Etymology
Advertisement
severally (adv.)

late 14c., severalli, "separately, each in turn, individually," from several + -ly (2). From early 15c. as "more than once, several times." By 1520s as "apart from others or the rest."

Related entries & more 
Advertisement
duplicate (n.)

1530s, "one of two or more things corresponding in every respect to each other," from duplicate (adj.). From 1701 as "another corresponding to a first or original, an exact counterpart or double of an original."

Related entries & more 
rubber (n.2)

"deciding match" in a game or contest, usually a third where each has won one, 1590s, a word of unknown origin and signification; even the original form is uncertain. Not obviously connected to rubber (n.1). 

Related entries & more 
clearing-house (n.)

also clearinghouse, 1805, from clearing + house (n.). The original was established 1775 in London by the bankers for the adjustment of their mutual claims for checks and bills; later the word was extended to similar institutions.

CLEARING, is a method adopted by city bankers, for exchanging the drafts on each others houses, and settling the differences.—Thus at a stated hour in the afternoon, a clerk from each attends at the Clearing House, where he brings all the drafts on the other bankers, which have been paid into his house during the course of the day; and, having debited their different accounts with the articles which he has against them, he deposits them in their proper drawers, (a drawer being here allotted to each banker:) he then credits their accounts respectively, with the articles which they have against him, as found in his drawer. Balances are then struck on all the accounts, and the differences are transferred from one to another, until they are so wound up, that each clerk has only to settle with two or three others, which is done in cash, or Bank of England notes. [P. Kelly, "The Elements of Book-Keeping," London, 1805]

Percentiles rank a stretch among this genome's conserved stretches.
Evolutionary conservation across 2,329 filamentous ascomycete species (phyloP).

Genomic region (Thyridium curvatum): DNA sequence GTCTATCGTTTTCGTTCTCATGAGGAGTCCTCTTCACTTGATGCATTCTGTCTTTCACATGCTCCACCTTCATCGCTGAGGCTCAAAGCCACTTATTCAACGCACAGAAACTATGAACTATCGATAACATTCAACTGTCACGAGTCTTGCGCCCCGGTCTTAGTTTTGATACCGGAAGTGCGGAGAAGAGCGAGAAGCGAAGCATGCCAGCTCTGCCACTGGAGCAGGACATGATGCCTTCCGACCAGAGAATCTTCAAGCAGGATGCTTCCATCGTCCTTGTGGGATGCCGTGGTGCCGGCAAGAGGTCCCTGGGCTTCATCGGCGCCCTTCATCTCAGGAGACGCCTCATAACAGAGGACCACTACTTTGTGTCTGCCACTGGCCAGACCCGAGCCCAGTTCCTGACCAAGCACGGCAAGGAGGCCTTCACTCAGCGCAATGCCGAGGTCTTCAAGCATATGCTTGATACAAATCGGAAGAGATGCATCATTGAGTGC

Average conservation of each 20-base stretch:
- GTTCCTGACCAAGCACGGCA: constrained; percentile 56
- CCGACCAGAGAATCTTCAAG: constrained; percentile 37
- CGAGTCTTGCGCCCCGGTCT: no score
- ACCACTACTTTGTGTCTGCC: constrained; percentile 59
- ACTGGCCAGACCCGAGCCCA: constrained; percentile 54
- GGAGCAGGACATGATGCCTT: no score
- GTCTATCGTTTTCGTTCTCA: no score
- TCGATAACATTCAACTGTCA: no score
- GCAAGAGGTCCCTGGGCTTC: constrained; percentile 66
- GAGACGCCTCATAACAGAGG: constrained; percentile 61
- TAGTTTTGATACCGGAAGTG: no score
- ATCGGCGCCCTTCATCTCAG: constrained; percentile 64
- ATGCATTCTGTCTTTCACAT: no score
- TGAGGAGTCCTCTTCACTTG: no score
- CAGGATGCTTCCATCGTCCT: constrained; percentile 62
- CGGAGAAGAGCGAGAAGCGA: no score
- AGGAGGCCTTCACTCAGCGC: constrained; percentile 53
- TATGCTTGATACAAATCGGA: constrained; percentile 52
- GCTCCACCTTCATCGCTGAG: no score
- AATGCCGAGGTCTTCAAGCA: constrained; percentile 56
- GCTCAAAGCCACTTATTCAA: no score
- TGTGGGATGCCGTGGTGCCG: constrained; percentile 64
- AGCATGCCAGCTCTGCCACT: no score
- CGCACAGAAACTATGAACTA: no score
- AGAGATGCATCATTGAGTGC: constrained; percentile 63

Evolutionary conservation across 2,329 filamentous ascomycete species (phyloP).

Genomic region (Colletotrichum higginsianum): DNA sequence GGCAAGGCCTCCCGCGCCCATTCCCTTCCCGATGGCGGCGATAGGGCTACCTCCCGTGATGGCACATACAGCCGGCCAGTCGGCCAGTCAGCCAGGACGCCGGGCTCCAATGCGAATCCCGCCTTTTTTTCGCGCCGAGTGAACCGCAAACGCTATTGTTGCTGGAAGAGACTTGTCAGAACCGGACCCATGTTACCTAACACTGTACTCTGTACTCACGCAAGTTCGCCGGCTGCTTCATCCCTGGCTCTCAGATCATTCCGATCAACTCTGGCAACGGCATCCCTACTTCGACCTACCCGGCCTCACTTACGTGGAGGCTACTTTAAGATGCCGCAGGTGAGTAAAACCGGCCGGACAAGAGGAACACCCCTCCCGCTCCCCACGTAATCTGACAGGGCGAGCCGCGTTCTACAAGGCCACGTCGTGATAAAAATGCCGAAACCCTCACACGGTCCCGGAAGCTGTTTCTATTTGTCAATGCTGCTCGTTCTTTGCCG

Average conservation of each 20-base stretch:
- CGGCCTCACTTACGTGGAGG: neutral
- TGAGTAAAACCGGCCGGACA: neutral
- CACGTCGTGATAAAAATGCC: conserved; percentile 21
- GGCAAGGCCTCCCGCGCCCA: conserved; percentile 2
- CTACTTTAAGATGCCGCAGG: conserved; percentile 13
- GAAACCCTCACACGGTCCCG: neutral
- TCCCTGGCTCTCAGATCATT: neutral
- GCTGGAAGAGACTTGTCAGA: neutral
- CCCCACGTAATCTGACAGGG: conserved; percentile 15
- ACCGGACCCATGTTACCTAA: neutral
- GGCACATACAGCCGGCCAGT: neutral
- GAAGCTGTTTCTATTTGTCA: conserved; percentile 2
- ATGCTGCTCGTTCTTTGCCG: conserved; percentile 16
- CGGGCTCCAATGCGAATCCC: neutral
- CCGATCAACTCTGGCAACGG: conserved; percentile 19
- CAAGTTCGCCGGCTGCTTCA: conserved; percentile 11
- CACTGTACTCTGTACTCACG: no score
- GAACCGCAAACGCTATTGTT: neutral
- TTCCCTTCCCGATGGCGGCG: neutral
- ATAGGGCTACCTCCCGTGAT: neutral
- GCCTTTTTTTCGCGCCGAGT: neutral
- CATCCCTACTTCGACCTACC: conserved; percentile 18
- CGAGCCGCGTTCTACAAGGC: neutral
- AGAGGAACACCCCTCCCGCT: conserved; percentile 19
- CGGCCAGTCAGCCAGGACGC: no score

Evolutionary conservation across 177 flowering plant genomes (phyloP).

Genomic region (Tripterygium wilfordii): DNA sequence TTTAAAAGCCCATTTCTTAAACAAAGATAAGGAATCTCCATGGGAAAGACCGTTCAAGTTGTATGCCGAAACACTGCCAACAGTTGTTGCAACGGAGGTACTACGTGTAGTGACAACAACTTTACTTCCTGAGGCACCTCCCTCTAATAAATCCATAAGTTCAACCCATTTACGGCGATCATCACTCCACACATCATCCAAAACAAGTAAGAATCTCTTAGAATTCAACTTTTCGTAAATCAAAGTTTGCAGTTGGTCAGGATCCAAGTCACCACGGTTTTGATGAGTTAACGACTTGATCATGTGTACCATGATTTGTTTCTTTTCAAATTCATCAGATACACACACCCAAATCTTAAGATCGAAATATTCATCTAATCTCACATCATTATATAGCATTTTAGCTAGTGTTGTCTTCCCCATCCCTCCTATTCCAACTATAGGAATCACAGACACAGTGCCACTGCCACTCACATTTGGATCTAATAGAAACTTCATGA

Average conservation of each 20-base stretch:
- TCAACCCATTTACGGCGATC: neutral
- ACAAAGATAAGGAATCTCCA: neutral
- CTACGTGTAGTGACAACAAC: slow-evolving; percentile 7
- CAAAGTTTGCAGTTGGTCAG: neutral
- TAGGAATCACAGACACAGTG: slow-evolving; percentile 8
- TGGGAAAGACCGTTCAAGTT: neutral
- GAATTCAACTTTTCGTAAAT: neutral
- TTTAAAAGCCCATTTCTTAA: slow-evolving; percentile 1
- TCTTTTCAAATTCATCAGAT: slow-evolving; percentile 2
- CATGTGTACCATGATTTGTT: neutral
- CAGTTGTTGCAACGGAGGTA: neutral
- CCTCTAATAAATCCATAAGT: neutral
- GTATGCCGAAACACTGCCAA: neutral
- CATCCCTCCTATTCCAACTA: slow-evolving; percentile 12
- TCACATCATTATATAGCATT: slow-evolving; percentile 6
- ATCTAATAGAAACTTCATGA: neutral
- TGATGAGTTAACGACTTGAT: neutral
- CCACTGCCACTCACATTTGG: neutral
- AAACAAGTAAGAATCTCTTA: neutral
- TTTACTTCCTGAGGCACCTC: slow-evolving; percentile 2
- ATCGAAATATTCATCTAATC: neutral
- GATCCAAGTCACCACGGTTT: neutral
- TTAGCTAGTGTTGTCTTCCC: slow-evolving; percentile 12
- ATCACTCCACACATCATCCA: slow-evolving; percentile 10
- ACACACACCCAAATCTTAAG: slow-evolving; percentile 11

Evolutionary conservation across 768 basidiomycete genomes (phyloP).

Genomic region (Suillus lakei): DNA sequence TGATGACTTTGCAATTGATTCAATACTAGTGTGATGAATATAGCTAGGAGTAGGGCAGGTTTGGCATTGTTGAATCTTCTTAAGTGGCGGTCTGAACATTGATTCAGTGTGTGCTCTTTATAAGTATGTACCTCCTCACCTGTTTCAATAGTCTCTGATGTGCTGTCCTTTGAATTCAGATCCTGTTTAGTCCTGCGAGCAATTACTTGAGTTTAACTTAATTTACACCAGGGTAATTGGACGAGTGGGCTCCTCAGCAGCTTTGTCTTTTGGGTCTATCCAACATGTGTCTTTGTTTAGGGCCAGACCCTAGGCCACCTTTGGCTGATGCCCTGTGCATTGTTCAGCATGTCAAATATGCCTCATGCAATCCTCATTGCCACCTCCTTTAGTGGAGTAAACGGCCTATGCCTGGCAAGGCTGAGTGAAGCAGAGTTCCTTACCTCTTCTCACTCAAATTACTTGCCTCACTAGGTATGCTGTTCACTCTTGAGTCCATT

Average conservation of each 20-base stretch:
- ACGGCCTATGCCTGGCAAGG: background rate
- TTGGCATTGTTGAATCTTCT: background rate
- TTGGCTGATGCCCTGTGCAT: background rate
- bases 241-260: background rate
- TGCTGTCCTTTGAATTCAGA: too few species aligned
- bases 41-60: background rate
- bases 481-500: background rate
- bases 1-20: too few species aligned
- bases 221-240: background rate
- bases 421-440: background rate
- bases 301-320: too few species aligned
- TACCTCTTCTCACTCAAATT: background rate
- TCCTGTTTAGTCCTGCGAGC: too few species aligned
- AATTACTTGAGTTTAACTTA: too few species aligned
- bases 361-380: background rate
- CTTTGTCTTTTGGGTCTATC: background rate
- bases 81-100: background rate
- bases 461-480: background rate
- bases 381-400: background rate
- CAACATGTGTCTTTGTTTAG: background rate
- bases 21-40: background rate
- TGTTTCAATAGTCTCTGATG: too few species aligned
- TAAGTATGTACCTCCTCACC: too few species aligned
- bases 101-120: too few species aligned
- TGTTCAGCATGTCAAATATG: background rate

Related entries & more 
are (n.)
metric unit of square measure, 10 meters on each side (100 square meters), 1819, from French, formed 1795 by decree of the French National Convention, from Latin area "vacant piece of ground" (see area).
Related entries & more 
Advertisement
percentile (n.)

in statistics, "each of a series of values obtained by dividing a large number of quantities into 100 equal groups in order of magnitude," 1885, coined by English scientist Francis Galton (1822-1911) from percent + -ile.

Related entries & more 
everything (n.)

"all things, taken separately; any total or aggregate considered with reference to its constituent parts; each separate item or particular," late 14c., from every + thing. Colloquially, "something of extreme importance," by 1889.

Related entries & more 
probabilism (n.)

1719, in Catholic theology, the doctrine that when there are two probable opinions, each apparently resting on reason, it is lawful to follow the probable opinion which favors one's inclination; from French, from Latin probabilis (see probable) + -ism.

Related entries & more 
per diem 

1510s, "by the day, in each day," Latin, "by the day," from per (see per) + diem, accusative singular of dies "day" (from PIE root *dyeu- "to shine"). As a noun from 1809, "amount or allowance of so much every day."

Related entries & more 
millenary (adj.)

"consisting of or containing a thousand," 1570s, from Late Latin millenarius "containing a thousand," from millenia "a thousand each," from Latin mille "thousand" (see million). As a noun, 1560s as "a believer in the (Christian) millennium;" by 1897 as "thousandth anniversary."

Related entries & more 

Page 4